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Legal Malpractice Claim Requires Expert Witness Testimony if Negligence is Not Clear and Palpable to Most Lay Persons

Kurt R. Mattson, J.D., LLM, M.L.I.S.

June 04, 2015


Missouri law states that expert testimony is required on the duty of care owed to a client in a legal malpractice claim. The Eighth Circuit’s recent decision ruled that the legal malpractice lawsuit without an expert witness is invalid.

A former client brought an action alleging that his former attorney, who was convicted numerous counts of financial fraud, committed legal malpractice in handling client’s investments. The client appealed the district court’s adverse grant of summary judgment. The client hired the attorney to help him invest millions of dollars because the attorney represented himself as an expert in international investments. The attorney assured the client that there would be no risk in investing the money in a foreign company and that the client’s interest would be protected.

However, the attorney used the money for his own gain and was convicted of nine counts of wire fraud, four counts of mail fraud, six counts of money laundering, and one count of conspiracy to commit mail and wire fraud. After the attorney’s convictions, the client brought suit for legal malpractice.

The attorney moved to exclude any evidence of his alleged malpractice because Missouri law requires expert testimony to establish a legal malpractice claim. And the client had failed to name an expert witness. Because of this, the attorney argued that any evidence about that subject should be excluded.

The district court explained that the client was not alleging a simple situation of negligence: he was not claiming that the attorney was negligent because he falsely told the client the loan was guaranteed by contracts. Instead, the client alleged that the attorney negligently advised him that the loan was a safe investment because there were assets that could be seized in case of a default. That second situation, the district court continued, raised a complex question, and the answer required a showing:

(1) whether the attorney exercised the appropriate standard of care when investigating whether collateral existed and when attempting to seize assets after a default; and

(2) that the client would have recovered on the defaulted loan but for the attorney’s negligence.

That claim was not submissible to a jury, the district court ruled, because the client failed to name an expert who would testify about the appropriate standard of care.

On appeal, the client argued that his complaint focused on the attorney’s false representation that the loan was guaranteed by the contracts. An expert witness, the plaintiff asserted, was not required for that claim, as his claim could be proven with the client’s testimony that he relied on the attorney’s false advice. The client concluded that summary judgment improperly was granted to the attorney, and the case should have been presented to a jury.

The Eighth Circuit agreed the district court. Judge Jane Louise Kelly of the U.S. Court of Appeals noted in her opinion that the client’s complaint framed the action as legal malpractice based on negligence. To establish a claim of negligence under Missouri law, a plaintiff must show, among other things, the existence of a legal duty and a breach by the defendant of that duty. State law also provides that in cases of professional negligence, “the specific duty is defined by the profession, itself.” Thus, Judge Kelly wrote, an expert witness is generally necessary to tell the jury what the defendant should’ve or shouldn’t have done under the particular circumstances of the case, and whether his or her actions or failure to do that act violated the standards of care of the profession (and, thus, constituted negligence). As such, the standards must be presented by an expert.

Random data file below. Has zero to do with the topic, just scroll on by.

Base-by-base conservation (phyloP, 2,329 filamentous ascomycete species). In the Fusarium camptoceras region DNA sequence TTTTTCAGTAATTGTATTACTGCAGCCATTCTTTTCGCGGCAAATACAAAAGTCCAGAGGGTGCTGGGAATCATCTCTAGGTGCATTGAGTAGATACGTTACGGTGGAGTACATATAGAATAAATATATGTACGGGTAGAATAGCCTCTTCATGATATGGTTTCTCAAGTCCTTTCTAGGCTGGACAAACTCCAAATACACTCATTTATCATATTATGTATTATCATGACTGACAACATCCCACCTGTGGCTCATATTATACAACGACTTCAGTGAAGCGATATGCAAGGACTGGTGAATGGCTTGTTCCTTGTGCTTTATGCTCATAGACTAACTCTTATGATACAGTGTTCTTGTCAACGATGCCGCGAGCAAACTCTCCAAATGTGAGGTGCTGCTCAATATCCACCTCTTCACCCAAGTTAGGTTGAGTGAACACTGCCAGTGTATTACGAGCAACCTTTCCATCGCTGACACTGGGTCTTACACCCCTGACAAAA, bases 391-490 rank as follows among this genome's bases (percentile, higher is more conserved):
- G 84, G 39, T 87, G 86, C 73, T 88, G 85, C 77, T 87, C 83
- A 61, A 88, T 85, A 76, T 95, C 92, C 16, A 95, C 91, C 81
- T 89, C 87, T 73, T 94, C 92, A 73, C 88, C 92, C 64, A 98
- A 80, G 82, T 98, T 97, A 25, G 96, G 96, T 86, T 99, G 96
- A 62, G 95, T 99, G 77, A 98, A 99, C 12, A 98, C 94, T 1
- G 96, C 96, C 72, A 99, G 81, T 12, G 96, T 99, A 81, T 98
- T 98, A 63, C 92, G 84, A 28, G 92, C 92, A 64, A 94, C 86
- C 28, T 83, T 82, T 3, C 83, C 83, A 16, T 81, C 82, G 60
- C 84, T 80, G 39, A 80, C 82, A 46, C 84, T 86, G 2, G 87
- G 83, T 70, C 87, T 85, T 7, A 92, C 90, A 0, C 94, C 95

However, Judge Kelly explained that there are exceptions to the requirement of expert testimony. Expert testimony isn’t required if the negligence at issue is “clear and palpable to a jury of laymen,” such as failure to file a claim within the statute of limitations. Here, the client alleged the attorney negligently prepared a Promissory Note. But to determine whether the attorney negligently handled the Note, Judge Kelly held that a jury would need to know what an attorney, “under the same or similar circumstances,” would have done and why the attorney’s actions were unacceptable. Because the alleged lack of care would not be “clear and palpable” to most lay persons in this case, this exception didn’t apply.

The client also argued the attorney’s negligence would be within the “common knowledge” of the jury, which was another potential exception to the expert testimony in a professional negligence action. However, Judge Kelly held that whatever knowledge or skill the attorney allegedly should have had to prevent the collapse of the loan and loss of $5 million wasn’t obvious or common knowledge. Rather, it was technical and based on the nature of the deal and the profession. Whether the attorney improperly followed that standard required the testimony of an expert in international law and/or international transactions.

The Eighth Circuit agreed with the district court’s conclusion on the basis for the client’s malpractice claims. The client was required to name an expert who would testify on the proper standard of care or an attorney in this case. The plaintiff’s failure to retain an expert, under state law, rendered his claim of professional negligence not submissible. The district court’s grant of summary judgment was affirmed in favor of the defendant attorney.

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